The ABCs of Dada Explains the Anarchic, Irrational “Anti-Art” Movement of Dadaism

If asked to explain the art movement known as Dada, I’d feel tempted to quote Louis Armstrong on the music movement known as jazz: “Man, if you have to ask, you’ll never know.” But maybe I’d do better to sit them down in front of the half-hour documentary The ABCs of Dada. They may still come away confused, but not quite so deeply as before — or maybe they’ll feel more confused, but in an enriched way.

Even the video, which gets pretty thorough about the origins of and contributors to Dada, quotes heavily from the relevant Wikipedia article in its description, framing the movement as “a protest against the barbarism of World War I, the bourgeois interests that Dada adherents believed inspired the war, and what they believed was an oppressive intellectual rigidity in both art and everyday society.” They came to the conclusion that “reason and logic had led people into the horrors of war, so the only route to salvation was to reject logic and embrace anarchy and irrationality.” So there you have it; don’t try to understand.

Perhaps you remember that vintage Onion article, “Republicans, Dadaists Declare War on Art,” satirizing, among other things, the way proponents of Dada called its fruit not art, but “anti-art.” They made it deliberately meaningless where “real” art strove to deliver messages, deliberately offensive where it strained to appeal to common sensibilities. The ABCs of Dada examines Dada through a great many of these Dadaists themselves, such as Sophie Taeuber-Arp, a teacher and dancer forced to wear a mask for her Dada activities due to the group’s scandalous reputation in the academy; architect Marcel Janco, who remembers of the group that “among us were neither blasé people nor cynics, actors nor anarchists who took the Dada scandal seriously”; and “Dada-marshal” George Grosz, who declared that “if one calls my work art depends on whether one believes that the future belongs to the working class.” You can find further clarification among UBUweb’s collection of Dada, Surrealism, & De Stijl Magazines, such as Zurich’s Cabaret Voltaire and Berlin’s Der Dada. Or perhaps you’ll find further obfuscation, but that aligns with the Dada spirit — in a world that has ceased to make sense, so the Dadaists believed, the duty falls to you to make even less.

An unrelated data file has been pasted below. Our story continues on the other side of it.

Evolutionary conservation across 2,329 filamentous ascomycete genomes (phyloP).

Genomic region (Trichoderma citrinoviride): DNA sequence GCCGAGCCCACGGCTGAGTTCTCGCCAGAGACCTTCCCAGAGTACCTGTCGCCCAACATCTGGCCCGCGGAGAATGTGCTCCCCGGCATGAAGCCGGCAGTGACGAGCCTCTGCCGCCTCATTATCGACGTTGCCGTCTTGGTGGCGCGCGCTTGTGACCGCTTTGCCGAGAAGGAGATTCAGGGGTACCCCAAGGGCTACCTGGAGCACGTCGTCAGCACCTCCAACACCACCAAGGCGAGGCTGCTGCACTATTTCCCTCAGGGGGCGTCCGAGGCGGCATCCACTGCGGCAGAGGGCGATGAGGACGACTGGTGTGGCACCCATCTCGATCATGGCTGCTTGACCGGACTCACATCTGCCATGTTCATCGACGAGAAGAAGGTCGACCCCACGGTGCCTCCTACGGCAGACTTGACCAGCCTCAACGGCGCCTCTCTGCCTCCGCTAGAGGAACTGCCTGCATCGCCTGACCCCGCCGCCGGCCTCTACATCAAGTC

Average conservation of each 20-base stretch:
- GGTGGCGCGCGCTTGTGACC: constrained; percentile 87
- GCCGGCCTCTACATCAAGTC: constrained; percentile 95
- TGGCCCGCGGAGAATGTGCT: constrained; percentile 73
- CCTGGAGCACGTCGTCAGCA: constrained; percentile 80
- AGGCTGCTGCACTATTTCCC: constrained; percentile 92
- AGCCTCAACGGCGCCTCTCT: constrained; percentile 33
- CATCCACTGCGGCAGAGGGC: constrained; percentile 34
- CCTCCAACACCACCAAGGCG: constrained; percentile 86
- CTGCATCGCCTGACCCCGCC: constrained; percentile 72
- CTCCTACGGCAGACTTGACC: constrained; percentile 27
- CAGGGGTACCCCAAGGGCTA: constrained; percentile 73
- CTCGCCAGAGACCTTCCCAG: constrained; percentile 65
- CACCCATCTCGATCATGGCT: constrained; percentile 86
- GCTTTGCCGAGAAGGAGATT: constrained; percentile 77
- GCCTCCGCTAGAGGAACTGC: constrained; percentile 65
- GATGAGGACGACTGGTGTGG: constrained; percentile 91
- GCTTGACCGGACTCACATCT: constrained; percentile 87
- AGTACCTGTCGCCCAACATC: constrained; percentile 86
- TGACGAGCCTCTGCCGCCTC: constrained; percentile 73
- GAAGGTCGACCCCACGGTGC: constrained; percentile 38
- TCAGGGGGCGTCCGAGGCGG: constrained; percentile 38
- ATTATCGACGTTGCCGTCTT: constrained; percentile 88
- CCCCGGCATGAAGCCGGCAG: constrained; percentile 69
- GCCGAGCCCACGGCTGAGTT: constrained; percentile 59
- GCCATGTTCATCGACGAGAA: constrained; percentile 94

Related Content:

William S. Burroughs on the Art of Cut-up Writing

Anémic Cinéma: Marcel Duchamp’s Whirling Avant-Garde Film (1926)

Man Ray and the Cinéma Pur: Four Surrealist Films From the 1920s

Colin Marshall hosts and produces Notebook on Cities and Culture and writes essays on cities, language, Asia, and men’s style. He’s at work on a book about Los Angeles, A Los Angeles Primer. Follow him on Twitter at @colinmarshall or on Facebook.

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  • Jay Schwartz says:

    People tend to think that putting a lampshade on your head and dancing around in your underwear while singing a national anthem is ‘dada’. Dadaism, via it’s often nihilistic, non-conformist and anti-establishment spirit, was a champion of artistic freedom and expression as well as innovation. From country to country, it’s psycho-social sentiment may have changed due to the zeitgeist of the locale, but to those who embraced it (and continue to embrace it) will full well agree with Tristan Tzara who said “Those who are with us preserve the freedom’. Viva Dada!

    For less academics, seek out the following ‘dada’ films: ‘Ghosts before Breakfast’, ‘Dreams, Money Can Buy’, ‘Zazie Dans Le Metro’ & ‘Dada Venduza’.

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